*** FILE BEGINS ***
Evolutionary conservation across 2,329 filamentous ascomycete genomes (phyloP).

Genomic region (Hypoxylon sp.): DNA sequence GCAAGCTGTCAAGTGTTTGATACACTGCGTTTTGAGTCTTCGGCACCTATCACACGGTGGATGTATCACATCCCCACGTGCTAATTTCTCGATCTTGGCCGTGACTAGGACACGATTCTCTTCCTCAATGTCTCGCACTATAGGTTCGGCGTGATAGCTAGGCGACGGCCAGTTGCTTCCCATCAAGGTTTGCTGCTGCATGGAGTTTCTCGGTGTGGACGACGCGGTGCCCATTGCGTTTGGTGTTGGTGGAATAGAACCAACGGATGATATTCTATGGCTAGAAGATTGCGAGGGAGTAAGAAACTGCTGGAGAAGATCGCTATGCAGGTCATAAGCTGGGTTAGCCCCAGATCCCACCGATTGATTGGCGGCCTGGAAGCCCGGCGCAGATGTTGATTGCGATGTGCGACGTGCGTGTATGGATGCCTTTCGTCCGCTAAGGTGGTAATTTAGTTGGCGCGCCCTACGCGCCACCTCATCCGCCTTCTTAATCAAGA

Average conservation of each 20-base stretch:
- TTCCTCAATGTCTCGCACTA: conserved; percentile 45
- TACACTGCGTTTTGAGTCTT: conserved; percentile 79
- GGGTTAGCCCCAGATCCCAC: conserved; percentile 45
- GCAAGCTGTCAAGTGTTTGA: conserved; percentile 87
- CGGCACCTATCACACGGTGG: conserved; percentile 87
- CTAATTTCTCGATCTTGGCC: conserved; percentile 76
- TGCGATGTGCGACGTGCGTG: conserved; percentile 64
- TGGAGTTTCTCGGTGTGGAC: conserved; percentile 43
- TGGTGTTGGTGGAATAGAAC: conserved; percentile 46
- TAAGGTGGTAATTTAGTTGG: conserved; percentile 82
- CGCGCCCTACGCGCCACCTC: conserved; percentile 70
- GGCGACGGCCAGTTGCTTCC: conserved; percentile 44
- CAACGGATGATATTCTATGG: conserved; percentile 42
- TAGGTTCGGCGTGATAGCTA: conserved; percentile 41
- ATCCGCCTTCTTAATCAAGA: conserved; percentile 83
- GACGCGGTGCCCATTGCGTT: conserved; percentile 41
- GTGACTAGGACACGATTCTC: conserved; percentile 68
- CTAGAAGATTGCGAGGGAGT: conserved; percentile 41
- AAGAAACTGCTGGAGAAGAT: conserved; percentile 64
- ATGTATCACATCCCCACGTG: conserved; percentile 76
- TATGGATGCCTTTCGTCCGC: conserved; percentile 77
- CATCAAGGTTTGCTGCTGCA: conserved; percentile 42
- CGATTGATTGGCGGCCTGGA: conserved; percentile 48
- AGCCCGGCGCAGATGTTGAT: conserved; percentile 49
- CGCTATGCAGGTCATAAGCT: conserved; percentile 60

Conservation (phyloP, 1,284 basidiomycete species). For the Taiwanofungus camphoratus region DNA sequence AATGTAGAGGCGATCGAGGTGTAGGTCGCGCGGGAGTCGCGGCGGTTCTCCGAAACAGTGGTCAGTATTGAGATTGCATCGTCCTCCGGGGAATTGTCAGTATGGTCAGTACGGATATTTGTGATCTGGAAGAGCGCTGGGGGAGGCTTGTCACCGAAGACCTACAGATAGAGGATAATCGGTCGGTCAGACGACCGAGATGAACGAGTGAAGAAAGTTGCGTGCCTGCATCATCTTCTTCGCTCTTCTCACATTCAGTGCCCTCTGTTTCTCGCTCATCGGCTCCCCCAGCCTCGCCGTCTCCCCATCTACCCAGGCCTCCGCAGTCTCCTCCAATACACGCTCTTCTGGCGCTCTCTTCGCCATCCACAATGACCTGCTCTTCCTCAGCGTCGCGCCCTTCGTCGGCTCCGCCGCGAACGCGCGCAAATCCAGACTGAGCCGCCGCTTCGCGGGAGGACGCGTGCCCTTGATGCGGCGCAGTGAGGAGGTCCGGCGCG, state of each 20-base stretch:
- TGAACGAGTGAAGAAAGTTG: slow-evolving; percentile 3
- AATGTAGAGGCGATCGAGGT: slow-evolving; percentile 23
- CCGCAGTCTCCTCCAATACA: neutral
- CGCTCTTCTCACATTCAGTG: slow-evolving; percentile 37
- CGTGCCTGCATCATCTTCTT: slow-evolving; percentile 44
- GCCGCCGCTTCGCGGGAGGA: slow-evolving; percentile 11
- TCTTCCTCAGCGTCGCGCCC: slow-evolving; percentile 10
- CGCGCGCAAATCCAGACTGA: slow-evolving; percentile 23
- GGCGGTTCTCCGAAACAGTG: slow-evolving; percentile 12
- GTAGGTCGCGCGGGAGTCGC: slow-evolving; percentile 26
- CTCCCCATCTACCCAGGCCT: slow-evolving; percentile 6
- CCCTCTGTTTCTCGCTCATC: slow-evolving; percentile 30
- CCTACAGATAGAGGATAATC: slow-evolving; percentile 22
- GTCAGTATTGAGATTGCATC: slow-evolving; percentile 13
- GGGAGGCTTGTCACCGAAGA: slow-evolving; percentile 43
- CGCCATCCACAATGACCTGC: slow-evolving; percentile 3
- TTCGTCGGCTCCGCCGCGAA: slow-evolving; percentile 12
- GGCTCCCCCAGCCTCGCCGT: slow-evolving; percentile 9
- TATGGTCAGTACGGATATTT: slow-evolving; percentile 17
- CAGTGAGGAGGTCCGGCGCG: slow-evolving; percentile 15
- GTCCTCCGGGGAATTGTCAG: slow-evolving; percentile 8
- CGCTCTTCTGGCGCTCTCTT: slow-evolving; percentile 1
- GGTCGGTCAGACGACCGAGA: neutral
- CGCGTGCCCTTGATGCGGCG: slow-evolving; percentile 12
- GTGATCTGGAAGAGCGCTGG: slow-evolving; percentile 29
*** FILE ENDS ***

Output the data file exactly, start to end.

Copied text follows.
Evolutionary conservation across 2,329 filamentous ascomycete genomes (phyloP).

Genomic region (Hypoxylon sp.): DNA sequence GCAAGCTGTCAAGTGTTTGATACACTGCGTTTTGAGTCTTCGGCACCTATCACACGGTGGATGTATCACATCCCCACGTGCTAATTTCTCGATCTTGGCCGTGACTAGGACACGATTCTCTTCCTCAATGTCTCGCACTATAGGTTCGGCGTGATAGCTAGGCGACGGCCAGTTGCTTCCCATCAAGGTTTGCTGCTGCATGGAGTTTCTCGGTGTGGACGACGCGGTGCCCATTGCGTTTGGTGTTGGTGGAATAGAACCAACGGATGATATTCTATGGCTAGAAGATTGCGAGGGAGTAAGAAACTGCTGGAGAAGATCGCTATGCAGGTCATAAGCTGGGTTAGCCCCAGATCCCACCGATTGATTGGCGGCCTGGAAGCCCGGCGCAGATGTTGATTGCGATGTGCGACGTGCGTGTATGGATGCCTTTCGTCCGCTAAGGTGGTAATTTAGTTGGCGCGCCCTACGCGCCACCTCATCCGCCTTCTTAATCAAGA

Average conservation of each 20-base stretch:
- TTCCTCAATGTCTCGCACTA: conserved; percentile 45
- TACACTGCGTTTTGAGTCTT: conserved; percentile 79
- GGGTTAGCCCCAGATCCCAC: conserved; percentile 45
- GCAAGCTGTCAAGTGTTTGA: conserved; percentile 87
- CGGCACCTATCACACGGTGG: conserved; percentile 87
- CTAATTTCTCGATCTTGGCC: conserved; percentile 76
- TGCGATGTGCGACGTGCGTG: conserved; percentile 64
- TGGAGTTTCTCGGTGTGGAC: conserved; percentile 43
- TGGTGTTGGTGGAATAGAAC: conserved; percentile 46
- TAAGGTGGTAATTTAGTTGG: conserved; percentile 82
- CGCGCCCTACGCGCCACCTC: conserved; percentile 70
- GGCGACGGCCAGTTGCTTCC: conserved; percentile 44
- CAACGGATGATATTCTATGG: conserved; percentile 42
- TAGGTTCGGCGTGATAGCTA: conserved; percentile 41
- ATCCGCCTTCTTAATCAAGA: conserved; percentile 83
- GACGCGGTGCCCATTGCGTT: conserved; percentile 41
- GTGACTAGGACACGATTCTC: conserved; percentile 68
- CTAGAAGATTGCGAGGGAGT: conserved; percentile 41
- AAGAAACTGCTGGAGAAGAT: conserved; percentile 64
- ATGTATCACATCCCCACGTG: conserved; percentile 76
- TATGGATGCCTTTCGTCCGC: conserved; percentile 77
- CATCAAGGTTTGCTGCTGCA: conserved; percentile 42
- CGATTGATTGGCGGCCTGGA: conserved; percentile 48
- AGCCCGGCGCAGATGTTGAT: conserved; percentile 49
- CGCTATGCAGGTCATAAGCT: conserved; percentile 60

Conservation (phyloP, 1,284 basidiomycete species). For the Taiwanofungus camphoratus region DNA sequence AATGTAGAGGCGATCGAGGTGTAGGTCGCGCGGGAGTCGCGGCGGTTCTCCGAAACAGTGGTCAGTATTGAGATTGCATCGTCCTCCGGGGAATTGTCAGTATGGTCAGTACGGATATTTGTGATCTGGAAGAGCGCTGGGGGAGGCTTGTCACCGAAGACCTACAGATAGAGGATAATCGGTCGGTCAGACGACCGAGATGAACGAGTGAAGAAAGTTGCGTGCCTGCATCATCTTCTTCGCTCTTCTCACATTCAGTGCCCTCTGTTTCTCGCTCATCGGCTCCCCCAGCCTCGCCGTCTCCCCATCTACCCAGGCCTCCGCAGTCTCCTCCAATACACGCTCTTCTGGCGCTCTCTTCGCCATCCACAATGACCTGCTCTTCCTCAGCGTCGCGCCCTTCGTCGGCTCCGCCGCGAACGCGCGCAAATCCAGACTGAGCCGCCGCTTCGCGGGAGGACGCGTGCCCTTGATGCGGCGCAGTGAGGAGGTCCGGCGCG, state of each 20-base stretch:
- TGAACGAGTGAAGAAAGTTG: slow-evolving; percentile 3
- AATGTAGAGGCGATCGAGGT: slow-evolving; percentile 23
- CCGCAGTCTCCTCCAATACA: neutral
- CGCTCTTCTCACATTCAGTG: slow-evolving; percentile 37
- CGTGCCTGCATCATCTTCTT: slow-evolving; percentile 44
- GCCGCCGCTTCGCGGGAGGA: slow-evolving; percentile 11
- TCTTCCTCAGCGTCGCGCCC: slow-evolving; percentile 10
- CGCGCGCAAATCCAGACTGA: slow-evolving; percentile 23
- GGCGGTTCTCCGAAACAGTG: slow-evolving; percentile 12
- GTAGGTCGCGCGGGAGTCGC: slow-evolving; percentile 26
- CTCCCCATCTACCCAGGCCT: slow-evolving; percentile 6
- CCCTCTGTTTCTCGCTCATC: slow-evolving; percentile 30
- CCTACAGATAGAGGATAATC: slow-evolving; percentile 22
- GTCAGTATTGAGATTGCATC: slow-evolving; percentile 13
- GGGAGGCTTGTCACCGAAGA: slow-evolving; percentile 43
- CGCCATCCACAATGACCTGC: slow-evolving; percentile 3
- TTCGTCGGCTCCGCCGCGAA: slow-evolving; percentile 12
- GGCTCCCCCAGCCTCGCCGT: slow-evolving; percentile 9
- TATGGTCAGTACGGATATTT: slow-evolving; percentile 17
- CAGTGAGGAGGTCCGGCGCG: slow-evolving; percentile 15
- GTCCTCCGGGGAATTGTCAG: slow-evolving; percentile 8
- CGCTCTTCTGGCGCTCTCTT: slow-evolving; percentile 1
- GGTCGGTCAGACGACCGAGA: neutral
- CGCGTGCCCTTGATGCGGCG: slow-evolving; percentile 12
- GTGATCTGGAAGAGCGCTGG: slow-evolving; percentile 29